I’ve been reading … well, let me clarify, I’ve been studying …“Finding Your Own North Star” by Martha Beck for some time now. I’m still only at the beginning, because I don’t move forward until I feel I understand what I’ve already read.
This morning I was reading the chapter on Reconnecting and came across a section about addiction. In this part she talks about an overachieving guy named Allen who would occasionally embark on an alcoholic binge. What Beck says in this chapter really resonated with me because it’s a principle I’ve found to be true in my own life over the past couple of years. When Allen started recognizing that his essential self no longer needed to hijack his behavior, because he started understanding what his social-self needed, he made some very drastic changes in his life, his family, and his job. Everyone he knew was upset about all the changes, and by all outward appearances it looked like his life was a mess. But Allen was happy because both parts of him were on the right path, and he no longer found himself binging.
When I’m doing what I know I was created to do, the work isn’t work to me, it’s just part of what I enjoy. When situations come into my life that threaten to keep me from doing those things, I get stressed, filled with anxiety, depressed, angry, and sometimes turn to an addictive behavior (not your typical devices – for me it’s pushing the world away and isolating myself to a lethargic state).
I understand this. But so far I’ve yet to discover how to stop it from happening. When my basic needs are not met while I’m participating in fulfilling both my essential and social selves and being happy, it forces me to have to seek supplication elsewhere, therefore pulling me away from the path toward my true north star. I then fall into a self-destructive pattern where I can’t sleep and my stress levels shoot to the roof.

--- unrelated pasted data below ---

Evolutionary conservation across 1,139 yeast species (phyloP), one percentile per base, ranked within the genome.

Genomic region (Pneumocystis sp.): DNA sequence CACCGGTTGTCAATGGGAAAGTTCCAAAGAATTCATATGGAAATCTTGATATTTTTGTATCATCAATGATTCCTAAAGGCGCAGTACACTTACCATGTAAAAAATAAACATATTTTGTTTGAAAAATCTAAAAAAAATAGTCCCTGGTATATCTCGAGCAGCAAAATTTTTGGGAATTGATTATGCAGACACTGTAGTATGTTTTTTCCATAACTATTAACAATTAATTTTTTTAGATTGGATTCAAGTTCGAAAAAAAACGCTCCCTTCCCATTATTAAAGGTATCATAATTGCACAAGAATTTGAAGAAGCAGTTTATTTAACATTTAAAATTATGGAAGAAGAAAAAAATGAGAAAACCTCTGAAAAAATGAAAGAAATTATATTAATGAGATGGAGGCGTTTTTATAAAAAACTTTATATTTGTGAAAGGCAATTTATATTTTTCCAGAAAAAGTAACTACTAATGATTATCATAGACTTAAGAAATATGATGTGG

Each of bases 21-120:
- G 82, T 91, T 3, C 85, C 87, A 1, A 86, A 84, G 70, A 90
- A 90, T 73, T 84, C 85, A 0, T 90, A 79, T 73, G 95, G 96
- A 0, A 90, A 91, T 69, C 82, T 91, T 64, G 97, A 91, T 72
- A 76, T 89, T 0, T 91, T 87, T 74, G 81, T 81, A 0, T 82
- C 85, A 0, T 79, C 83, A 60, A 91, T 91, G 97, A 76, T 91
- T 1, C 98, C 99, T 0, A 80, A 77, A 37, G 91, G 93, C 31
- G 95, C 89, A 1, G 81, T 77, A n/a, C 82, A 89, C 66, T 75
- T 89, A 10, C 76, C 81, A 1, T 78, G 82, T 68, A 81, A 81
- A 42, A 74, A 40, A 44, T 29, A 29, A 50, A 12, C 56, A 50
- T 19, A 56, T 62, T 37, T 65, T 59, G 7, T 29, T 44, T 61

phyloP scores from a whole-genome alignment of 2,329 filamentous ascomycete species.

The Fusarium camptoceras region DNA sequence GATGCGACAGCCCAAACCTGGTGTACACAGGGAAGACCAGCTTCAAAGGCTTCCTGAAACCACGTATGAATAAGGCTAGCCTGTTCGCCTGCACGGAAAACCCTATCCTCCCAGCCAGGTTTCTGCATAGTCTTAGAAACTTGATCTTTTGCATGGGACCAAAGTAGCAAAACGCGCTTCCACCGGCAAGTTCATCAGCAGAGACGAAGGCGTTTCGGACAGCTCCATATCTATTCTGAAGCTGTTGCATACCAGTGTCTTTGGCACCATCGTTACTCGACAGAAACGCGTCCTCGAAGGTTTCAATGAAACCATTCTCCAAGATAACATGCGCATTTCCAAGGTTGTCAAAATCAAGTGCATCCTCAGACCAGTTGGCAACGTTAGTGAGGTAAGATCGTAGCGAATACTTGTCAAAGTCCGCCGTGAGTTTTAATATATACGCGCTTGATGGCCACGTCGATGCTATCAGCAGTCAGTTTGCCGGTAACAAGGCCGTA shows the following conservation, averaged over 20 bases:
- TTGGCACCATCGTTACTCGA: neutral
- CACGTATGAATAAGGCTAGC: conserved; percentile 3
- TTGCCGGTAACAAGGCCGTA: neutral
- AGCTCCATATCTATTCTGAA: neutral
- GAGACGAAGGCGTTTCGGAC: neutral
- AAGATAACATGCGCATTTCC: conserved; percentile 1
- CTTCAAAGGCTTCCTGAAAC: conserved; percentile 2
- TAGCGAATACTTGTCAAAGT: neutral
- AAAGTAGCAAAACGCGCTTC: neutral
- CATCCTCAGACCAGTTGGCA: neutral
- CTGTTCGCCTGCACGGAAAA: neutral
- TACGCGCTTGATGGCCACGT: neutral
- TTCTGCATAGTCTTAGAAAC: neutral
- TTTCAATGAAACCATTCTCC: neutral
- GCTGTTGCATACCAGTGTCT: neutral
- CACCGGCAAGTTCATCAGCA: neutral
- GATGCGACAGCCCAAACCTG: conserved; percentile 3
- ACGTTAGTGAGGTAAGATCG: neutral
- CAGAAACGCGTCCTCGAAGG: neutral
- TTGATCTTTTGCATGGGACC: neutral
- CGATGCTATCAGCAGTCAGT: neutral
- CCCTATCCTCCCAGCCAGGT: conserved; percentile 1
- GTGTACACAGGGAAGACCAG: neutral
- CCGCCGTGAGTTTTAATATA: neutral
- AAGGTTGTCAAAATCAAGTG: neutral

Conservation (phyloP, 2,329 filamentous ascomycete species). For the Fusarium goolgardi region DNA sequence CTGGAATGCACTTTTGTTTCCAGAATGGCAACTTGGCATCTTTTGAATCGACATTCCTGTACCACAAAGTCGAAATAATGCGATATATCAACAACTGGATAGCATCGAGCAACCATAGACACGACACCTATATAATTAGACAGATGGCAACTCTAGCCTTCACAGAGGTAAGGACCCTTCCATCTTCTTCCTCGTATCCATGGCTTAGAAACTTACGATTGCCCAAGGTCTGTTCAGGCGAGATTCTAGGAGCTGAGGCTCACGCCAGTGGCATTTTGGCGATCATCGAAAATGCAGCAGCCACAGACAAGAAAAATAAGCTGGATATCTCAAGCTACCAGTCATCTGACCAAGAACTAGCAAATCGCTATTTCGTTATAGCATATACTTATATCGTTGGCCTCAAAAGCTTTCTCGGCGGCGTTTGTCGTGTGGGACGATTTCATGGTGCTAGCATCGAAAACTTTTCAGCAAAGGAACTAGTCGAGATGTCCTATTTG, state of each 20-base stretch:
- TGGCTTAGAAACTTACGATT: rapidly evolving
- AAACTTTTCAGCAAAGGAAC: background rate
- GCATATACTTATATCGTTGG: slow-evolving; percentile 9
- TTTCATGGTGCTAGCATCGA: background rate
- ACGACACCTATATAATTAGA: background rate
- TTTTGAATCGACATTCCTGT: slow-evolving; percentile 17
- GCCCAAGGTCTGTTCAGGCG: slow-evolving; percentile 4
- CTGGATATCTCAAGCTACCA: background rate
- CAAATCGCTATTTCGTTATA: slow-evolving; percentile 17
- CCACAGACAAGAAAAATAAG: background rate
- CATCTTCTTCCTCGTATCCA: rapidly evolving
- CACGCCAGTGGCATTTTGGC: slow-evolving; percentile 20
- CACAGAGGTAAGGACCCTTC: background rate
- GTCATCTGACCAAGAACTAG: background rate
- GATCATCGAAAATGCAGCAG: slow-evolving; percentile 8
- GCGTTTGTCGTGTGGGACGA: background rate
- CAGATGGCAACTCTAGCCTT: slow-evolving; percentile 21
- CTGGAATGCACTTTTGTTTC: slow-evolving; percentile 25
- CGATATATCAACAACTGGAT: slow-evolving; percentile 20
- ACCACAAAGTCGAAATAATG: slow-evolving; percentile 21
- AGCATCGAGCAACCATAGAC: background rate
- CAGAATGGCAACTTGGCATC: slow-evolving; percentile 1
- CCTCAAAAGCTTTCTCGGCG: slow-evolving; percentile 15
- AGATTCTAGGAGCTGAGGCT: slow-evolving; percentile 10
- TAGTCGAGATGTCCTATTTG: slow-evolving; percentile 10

Philosophers, poets, and therapists make it sound like all these dramatic life changes just happen and there are no dire consequences. They don’t just happen and sometimes the consequences of letting something go costs you more than you can often afford. Sometimes there are not simple answers and solutions right around the corner. No matter how much you understand the source of a problem, knowing about it doesn’t make life any easier and it isn’t some magic word that puts everything in the proper order. Sometimes it’s a fight to get where you know you need to be.
Saying you have to do what you have to do, Beck says this is a battle cry from the social self. I understanding taking a stand can cost you. It’s cost me my livelihood, my marriage, just about all my friends. She ends with a quote from the Bible about the dangers of gaining the whole world but losing your soul. Believe me, I’ve put it on the line for that very reason. I have no regrets of what I’ve put on the line.
But, what I’d like to know… is how much can one truly lose before they once again make a decision to do what they have to do, even if it takes them off the track to their north star? There is such a thing of losing it all… having nothing, no one, and nowhere to go. Just volunteer at any homeless shelter and you’ll see it. Would you be willing to go that far?
Till next time,